Looking at the data on a six monthly basis shows a higher growth rate of new launches at 29 per cent (from 31,618 apartments launched between Jan ’18 to Jun ‘18 to 40,885 apartments launched between Jul ’18 to Dec ’18) compared to the yearly growth rate of 22 per cent. This suggests that momentum in new launches has picked up significantly. Looking at segment-wise data there has been a significant number of new launches in the Premium Plus segment over the last 6 months. The number of units launched in the Premium Plus segment is 6,543 translating to a growth of 65 per cent, in the previous six monthly cycles (Jan ’18 to Jun ’18) it was 3,961 units. In fact, the number of launches in the Premium Plus segment has been increasing since the last two years or the last 4 six monthly cycles. Of the net 9,267 units launched in the last 6 months, 28 per cent has come from the Premium Plus segment (2,582 units) which is greater than its market share of 16 per cent in the overall new launches indicating strongly that it is gaining market share incrementally. However, the Budget segment continues to occupy significant share in new launches at 48% (in H1 2018 its market share in new launches was 49 per cent).

The relationship of the sellout ratio to price movements is a fairly robust indicator that shows where we are in the real cycle. Prices tend to follow sellout ratios but with a substantial lag. While in the current cycle, one would expect prices to rise given the sellout ratio movements, there is no price rise on account of new inventory being introduced into the market in the affordable segment at lower prices.

The average residential property prices continued to decrease on an overall basis for the sixth consecutive half-year tracking period. From a peak of Rs 5,096 Psf in Dec ‘15 to Rs 4,582 Psf in Dec ’18, the drop in the past 6 months has been a further 2.21 per cent. There has been a negligible decrease in prices of ongoing projects over the last 6 months.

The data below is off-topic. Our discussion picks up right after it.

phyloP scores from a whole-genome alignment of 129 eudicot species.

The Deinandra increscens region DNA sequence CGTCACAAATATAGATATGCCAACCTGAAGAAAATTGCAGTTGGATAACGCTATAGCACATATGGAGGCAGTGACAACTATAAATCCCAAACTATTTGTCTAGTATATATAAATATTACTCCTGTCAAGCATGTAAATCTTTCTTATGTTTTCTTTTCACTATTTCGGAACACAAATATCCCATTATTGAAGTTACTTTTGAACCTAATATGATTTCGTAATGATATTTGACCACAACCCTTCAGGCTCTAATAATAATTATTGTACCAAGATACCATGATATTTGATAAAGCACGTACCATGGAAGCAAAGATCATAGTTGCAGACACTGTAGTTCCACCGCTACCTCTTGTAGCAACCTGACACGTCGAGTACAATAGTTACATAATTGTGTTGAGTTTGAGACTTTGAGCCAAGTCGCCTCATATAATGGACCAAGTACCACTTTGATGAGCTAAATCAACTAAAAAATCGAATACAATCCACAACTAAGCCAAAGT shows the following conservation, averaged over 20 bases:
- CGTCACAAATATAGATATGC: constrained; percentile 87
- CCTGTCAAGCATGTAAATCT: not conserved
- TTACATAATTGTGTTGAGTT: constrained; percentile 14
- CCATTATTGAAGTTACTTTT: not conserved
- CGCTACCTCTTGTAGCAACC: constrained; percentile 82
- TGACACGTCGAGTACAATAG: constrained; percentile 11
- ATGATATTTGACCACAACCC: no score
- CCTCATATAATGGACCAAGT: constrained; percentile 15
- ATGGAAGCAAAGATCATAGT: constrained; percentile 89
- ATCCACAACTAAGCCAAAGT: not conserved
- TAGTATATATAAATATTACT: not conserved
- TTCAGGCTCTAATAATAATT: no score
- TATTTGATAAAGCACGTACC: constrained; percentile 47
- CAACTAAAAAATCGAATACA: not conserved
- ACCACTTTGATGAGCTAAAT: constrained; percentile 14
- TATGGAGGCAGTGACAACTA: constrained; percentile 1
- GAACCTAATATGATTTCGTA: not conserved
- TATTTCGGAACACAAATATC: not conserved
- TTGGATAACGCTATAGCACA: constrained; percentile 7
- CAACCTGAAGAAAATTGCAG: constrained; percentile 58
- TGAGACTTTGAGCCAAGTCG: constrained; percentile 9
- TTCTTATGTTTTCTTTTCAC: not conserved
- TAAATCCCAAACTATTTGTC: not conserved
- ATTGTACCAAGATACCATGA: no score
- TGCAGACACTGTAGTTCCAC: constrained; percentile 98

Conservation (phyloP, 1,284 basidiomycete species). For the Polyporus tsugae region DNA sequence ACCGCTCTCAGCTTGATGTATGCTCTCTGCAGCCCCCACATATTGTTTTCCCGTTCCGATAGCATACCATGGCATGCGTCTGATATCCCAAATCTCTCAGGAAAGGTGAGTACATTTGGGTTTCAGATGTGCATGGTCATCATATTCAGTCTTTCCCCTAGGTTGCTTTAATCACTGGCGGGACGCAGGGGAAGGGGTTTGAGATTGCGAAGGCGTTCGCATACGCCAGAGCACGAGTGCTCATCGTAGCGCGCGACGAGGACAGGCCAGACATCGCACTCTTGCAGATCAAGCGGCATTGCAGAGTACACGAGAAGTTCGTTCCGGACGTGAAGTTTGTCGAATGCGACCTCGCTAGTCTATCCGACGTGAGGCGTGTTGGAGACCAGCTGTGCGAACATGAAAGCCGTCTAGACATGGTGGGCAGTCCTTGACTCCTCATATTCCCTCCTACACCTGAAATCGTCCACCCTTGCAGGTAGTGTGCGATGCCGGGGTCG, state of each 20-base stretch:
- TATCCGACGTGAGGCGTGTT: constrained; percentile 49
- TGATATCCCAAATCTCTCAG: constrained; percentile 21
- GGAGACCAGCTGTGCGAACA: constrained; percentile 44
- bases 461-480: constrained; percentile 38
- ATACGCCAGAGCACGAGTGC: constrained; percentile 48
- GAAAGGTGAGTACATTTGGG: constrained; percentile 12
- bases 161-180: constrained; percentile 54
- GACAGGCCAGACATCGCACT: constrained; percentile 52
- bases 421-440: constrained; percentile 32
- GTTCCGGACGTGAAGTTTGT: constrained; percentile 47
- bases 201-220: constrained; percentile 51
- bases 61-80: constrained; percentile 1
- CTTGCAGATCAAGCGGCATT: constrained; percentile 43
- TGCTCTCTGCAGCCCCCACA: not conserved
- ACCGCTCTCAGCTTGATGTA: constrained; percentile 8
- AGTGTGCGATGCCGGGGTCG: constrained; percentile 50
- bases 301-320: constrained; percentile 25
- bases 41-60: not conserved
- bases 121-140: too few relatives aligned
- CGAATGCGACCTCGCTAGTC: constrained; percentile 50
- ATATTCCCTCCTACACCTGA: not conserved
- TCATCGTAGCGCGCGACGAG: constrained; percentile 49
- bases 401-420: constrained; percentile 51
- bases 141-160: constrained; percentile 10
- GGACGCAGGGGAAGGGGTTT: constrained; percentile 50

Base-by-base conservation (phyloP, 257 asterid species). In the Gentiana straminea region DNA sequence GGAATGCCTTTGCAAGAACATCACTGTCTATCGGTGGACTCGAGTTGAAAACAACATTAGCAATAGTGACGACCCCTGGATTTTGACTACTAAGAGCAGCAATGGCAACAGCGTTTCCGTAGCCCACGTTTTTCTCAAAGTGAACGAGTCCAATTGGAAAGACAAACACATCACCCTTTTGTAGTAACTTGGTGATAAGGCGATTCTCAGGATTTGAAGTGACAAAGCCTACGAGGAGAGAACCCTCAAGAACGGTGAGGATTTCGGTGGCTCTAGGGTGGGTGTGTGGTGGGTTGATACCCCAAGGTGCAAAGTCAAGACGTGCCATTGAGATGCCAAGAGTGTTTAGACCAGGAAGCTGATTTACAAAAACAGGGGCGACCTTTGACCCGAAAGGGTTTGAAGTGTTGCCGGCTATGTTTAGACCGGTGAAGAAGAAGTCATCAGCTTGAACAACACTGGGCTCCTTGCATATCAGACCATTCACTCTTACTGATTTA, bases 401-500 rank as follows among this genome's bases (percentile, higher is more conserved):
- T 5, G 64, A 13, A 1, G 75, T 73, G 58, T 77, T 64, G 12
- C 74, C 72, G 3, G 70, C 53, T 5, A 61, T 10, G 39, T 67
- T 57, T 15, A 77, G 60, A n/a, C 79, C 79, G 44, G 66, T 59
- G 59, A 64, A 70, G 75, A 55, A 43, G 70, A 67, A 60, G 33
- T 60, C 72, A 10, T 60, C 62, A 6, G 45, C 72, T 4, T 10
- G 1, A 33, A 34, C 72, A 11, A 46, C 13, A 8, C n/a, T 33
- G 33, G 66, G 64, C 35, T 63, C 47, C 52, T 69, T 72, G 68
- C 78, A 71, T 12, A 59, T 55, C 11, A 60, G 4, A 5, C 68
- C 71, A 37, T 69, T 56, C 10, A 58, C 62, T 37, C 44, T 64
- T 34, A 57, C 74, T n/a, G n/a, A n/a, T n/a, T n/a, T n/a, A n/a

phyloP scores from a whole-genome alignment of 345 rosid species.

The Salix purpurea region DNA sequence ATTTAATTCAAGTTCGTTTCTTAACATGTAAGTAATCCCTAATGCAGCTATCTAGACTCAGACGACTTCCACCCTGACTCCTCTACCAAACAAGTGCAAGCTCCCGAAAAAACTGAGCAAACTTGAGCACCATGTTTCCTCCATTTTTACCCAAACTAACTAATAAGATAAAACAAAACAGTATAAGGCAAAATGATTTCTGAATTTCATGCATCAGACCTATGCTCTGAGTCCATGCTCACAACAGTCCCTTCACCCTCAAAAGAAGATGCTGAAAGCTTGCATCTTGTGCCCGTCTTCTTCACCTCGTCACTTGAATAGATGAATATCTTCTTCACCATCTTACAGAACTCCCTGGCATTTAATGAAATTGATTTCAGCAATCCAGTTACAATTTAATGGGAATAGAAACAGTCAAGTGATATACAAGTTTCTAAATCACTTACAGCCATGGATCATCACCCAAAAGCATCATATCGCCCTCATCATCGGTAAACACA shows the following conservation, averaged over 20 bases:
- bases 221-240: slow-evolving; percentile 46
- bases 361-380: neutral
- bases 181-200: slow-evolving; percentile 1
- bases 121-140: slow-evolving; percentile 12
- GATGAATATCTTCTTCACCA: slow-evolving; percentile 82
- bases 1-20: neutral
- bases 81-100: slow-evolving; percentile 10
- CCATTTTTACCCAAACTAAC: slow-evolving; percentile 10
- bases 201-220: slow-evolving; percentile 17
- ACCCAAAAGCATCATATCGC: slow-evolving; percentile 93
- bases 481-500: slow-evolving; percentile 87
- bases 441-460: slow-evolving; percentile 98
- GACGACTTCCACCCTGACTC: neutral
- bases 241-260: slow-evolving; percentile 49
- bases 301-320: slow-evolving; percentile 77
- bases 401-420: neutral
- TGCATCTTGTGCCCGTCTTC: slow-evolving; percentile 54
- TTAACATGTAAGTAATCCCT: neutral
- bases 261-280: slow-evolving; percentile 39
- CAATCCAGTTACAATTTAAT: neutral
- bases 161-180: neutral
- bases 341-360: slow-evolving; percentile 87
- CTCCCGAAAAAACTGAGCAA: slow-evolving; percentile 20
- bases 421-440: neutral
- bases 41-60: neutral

\The citywide average, therefore, has come down on account of lower-priced new inventory being brought into the market. Further analysis of the average price of new projects launched per cent new phases launched of ongoing projects shows that the average rate at which new projects were launched in H2 2018 was Rs 3,914 PSF while new phases of existing projects were launched at Rs 4,688 Psf in H2 2018 – above the Pune average. There is a gap of almost 14.58 per cent between average Pune prices of Rs 4,582 Psf per cent New Project price of Rs 3,914 Psf. This indicates that while the overall average prices are declining – the decline is being contributed by lower-priced new inventory being brought into the market and not on account of either existing projects or of new phases of existing projects.


There has been talking about reduction of GST on under construction homes. Hopefully, this will happen. While lowering the GST rate is a good idea, it is essential that the input credit is not done away with. This will lead to an increase in the selling prices per sq foot and more importantly, many of the contractors and the entire supply chain that had been brought under the formal sector because of GST could move back out. This will push a large part of the construction sector into the informal cash-based economy again.

Finally, home buyers have become discerning and are now focused on the reputation of the developer. Historically there have been no barriers to entry into the sector and anyone could become a developer. While there has been no regulatory change for this a natural barrier created by customers who purchase only from doors where there is track record thereby giving them safety and peace of mind is very welcome. It will force developers to perform or perish.